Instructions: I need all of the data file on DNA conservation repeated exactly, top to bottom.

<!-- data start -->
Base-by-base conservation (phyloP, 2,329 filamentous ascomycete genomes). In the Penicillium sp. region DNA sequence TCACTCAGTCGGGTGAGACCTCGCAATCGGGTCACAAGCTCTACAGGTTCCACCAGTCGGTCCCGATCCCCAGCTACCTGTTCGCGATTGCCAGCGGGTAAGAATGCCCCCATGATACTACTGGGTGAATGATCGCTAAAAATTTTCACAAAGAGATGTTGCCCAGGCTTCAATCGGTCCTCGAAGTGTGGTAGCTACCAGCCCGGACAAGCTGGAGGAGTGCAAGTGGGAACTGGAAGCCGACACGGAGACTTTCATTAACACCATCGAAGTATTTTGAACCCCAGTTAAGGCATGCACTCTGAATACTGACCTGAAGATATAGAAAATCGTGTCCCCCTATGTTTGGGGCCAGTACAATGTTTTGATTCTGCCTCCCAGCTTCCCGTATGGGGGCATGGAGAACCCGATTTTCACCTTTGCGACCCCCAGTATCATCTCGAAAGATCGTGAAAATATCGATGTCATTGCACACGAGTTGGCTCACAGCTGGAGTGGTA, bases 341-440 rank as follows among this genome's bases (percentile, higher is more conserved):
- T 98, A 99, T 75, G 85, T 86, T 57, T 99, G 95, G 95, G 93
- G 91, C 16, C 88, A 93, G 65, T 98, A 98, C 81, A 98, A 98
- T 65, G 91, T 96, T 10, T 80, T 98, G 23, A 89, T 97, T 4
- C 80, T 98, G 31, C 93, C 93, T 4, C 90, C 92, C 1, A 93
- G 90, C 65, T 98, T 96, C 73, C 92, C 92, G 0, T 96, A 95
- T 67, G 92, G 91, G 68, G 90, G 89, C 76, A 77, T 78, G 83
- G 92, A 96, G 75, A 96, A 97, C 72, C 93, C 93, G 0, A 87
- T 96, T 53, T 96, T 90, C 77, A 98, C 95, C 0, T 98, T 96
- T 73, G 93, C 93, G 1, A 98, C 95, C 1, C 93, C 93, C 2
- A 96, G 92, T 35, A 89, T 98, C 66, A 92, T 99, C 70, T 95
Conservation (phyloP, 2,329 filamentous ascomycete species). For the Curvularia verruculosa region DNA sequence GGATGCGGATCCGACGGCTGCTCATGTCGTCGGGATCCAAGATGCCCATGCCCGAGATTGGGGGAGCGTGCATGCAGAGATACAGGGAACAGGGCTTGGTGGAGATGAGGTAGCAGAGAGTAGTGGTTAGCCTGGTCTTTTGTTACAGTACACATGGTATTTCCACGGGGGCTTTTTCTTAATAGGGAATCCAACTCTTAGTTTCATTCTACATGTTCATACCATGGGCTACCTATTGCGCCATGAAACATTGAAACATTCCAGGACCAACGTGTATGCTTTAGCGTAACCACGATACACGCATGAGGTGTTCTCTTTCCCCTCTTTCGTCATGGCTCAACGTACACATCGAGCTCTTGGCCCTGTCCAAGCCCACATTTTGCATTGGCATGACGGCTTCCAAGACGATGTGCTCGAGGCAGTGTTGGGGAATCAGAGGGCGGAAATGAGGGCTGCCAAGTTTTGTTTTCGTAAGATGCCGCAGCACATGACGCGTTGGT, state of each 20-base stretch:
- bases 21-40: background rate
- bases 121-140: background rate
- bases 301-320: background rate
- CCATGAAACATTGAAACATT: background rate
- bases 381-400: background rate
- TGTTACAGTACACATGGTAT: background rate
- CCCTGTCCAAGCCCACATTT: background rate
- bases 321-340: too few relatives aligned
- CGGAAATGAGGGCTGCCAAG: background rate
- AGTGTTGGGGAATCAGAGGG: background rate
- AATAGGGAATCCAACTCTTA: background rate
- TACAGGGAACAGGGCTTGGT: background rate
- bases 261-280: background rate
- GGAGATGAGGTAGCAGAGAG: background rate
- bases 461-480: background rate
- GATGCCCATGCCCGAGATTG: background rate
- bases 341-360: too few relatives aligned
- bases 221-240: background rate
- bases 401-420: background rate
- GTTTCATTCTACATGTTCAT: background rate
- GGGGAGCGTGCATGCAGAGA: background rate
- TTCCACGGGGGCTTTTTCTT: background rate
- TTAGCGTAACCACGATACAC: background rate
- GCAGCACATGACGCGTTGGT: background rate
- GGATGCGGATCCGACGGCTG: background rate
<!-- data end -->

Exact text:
Base-by-base conservation (phyloP, 2,329 filamentous ascomycete genomes). In the Penicillium sp. region DNA sequence TCACTCAGTCGGGTGAGACCTCGCAATCGGGTCACAAGCTCTACAGGTTCCACCAGTCGGTCCCGATCCCCAGCTACCTGTTCGCGATTGCCAGCGGGTAAGAATGCCCCCATGATACTACTGGGTGAATGATCGCTAAAAATTTTCACAAAGAGATGTTGCCCAGGCTTCAATCGGTCCTCGAAGTGTGGTAGCTACCAGCCCGGACAAGCTGGAGGAGTGCAAGTGGGAACTGGAAGCCGACACGGAGACTTTCATTAACACCATCGAAGTATTTTGAACCCCAGTTAAGGCATGCACTCTGAATACTGACCTGAAGATATAGAAAATCGTGTCCCCCTATGTTTGGGGCCAGTACAATGTTTTGATTCTGCCTCCCAGCTTCCCGTATGGGGGCATGGAGAACCCGATTTTCACCTTTGCGACCCCCAGTATCATCTCGAAAGATCGTGAAAATATCGATGTCATTGCACACGAGTTGGCTCACAGCTGGAGTGGTA, bases 341-440 rank as follows among this genome's bases (percentile, higher is more conserved):
- T 98, A 99, T 75, G 85, T 86, T 57, T 99, G 95, G 95, G 93
- G 91, C 16, C 88, A 93, G 65, T 98, A 98, C 81, A 98, A 98
- T 65, G 91, T 96, T 10, T 80, T 98, G 23, A 89, T 97, T 4
- C 80, T 98, G 31, C 93, C 93, T 4, C 90, C 92, C 1, A 93
- G 90, C 65, T 98, T 96, C 73, C 92, C 92, G 0, T 96, A 95
- T 67, G 92, G 91, G 68, G 90, G 89, C 76, A 77, T 78, G 83
- G 92, A 96, G 75, A 96, A 97, C 72, C 93, C 93, G 0, A 87
- T 96, T 53, T 96, T 90, C 77, A 98, C 95, C 0, T 98, T 96
- T 73, G 93, C 93, G 1, A 98, C 95, C 1, C 93, C 93, C 2
- A 96, G 92, T 35, A 89, T 98, C 66, A 92, T 99, C 70, T 95
Conservation (phyloP, 2,329 filamentous ascomycete species). For the Curvularia verruculosa region DNA sequence GGATGCGGATCCGACGGCTGCTCATGTCGTCGGGATCCAAGATGCCCATGCCCGAGATTGGGGGAGCGTGCATGCAGAGATACAGGGAACAGGGCTTGGTGGAGATGAGGTAGCAGAGAGTAGTGGTTAGCCTGGTCTTTTGTTACAGTACACATGGTATTTCCACGGGGGCTTTTTCTTAATAGGGAATCCAACTCTTAGTTTCATTCTACATGTTCATACCATGGGCTACCTATTGCGCCATGAAACATTGAAACATTCCAGGACCAACGTGTATGCTTTAGCGTAACCACGATACACGCATGAGGTGTTCTCTTTCCCCTCTTTCGTCATGGCTCAACGTACACATCGAGCTCTTGGCCCTGTCCAAGCCCACATTTTGCATTGGCATGACGGCTTCCAAGACGATGTGCTCGAGGCAGTGTTGGGGAATCAGAGGGCGGAAATGAGGGCTGCCAAGTTTTGTTTTCGTAAGATGCCGCAGCACATGACGCGTTGGT, state of each 20-base stretch:
- bases 21-40: background rate
- bases 121-140: background rate
- bases 301-320: background rate
- CCATGAAACATTGAAACATT: background rate
- bases 381-400: background rate
- TGTTACAGTACACATGGTAT: background rate
- CCCTGTCCAAGCCCACATTT: background rate
- bases 321-340: too few relatives aligned
- CGGAAATGAGGGCTGCCAAG: background rate
- AGTGTTGGGGAATCAGAGGG: background rate
- AATAGGGAATCCAACTCTTA: background rate
- TACAGGGAACAGGGCTTGGT: background rate
- bases 261-280: background rate
- GGAGATGAGGTAGCAGAGAG: background rate
- bases 461-480: background rate
- GATGCCCATGCCCGAGATTG: background rate
- bases 341-360: too few relatives aligned
- bases 221-240: background rate
- bases 401-420: background rate
- GTTTCATTCTACATGTTCAT: background rate
- GGGGAGCGTGCATGCAGAGA: background rate
- TTCCACGGGGGCTTTTTCTT: background rate
- TTAGCGTAACCACGATACAC: background rate
- GCAGCACATGACGCGTTGGT: background rate
- GGATGCGGATCCGACGGCTG: background rate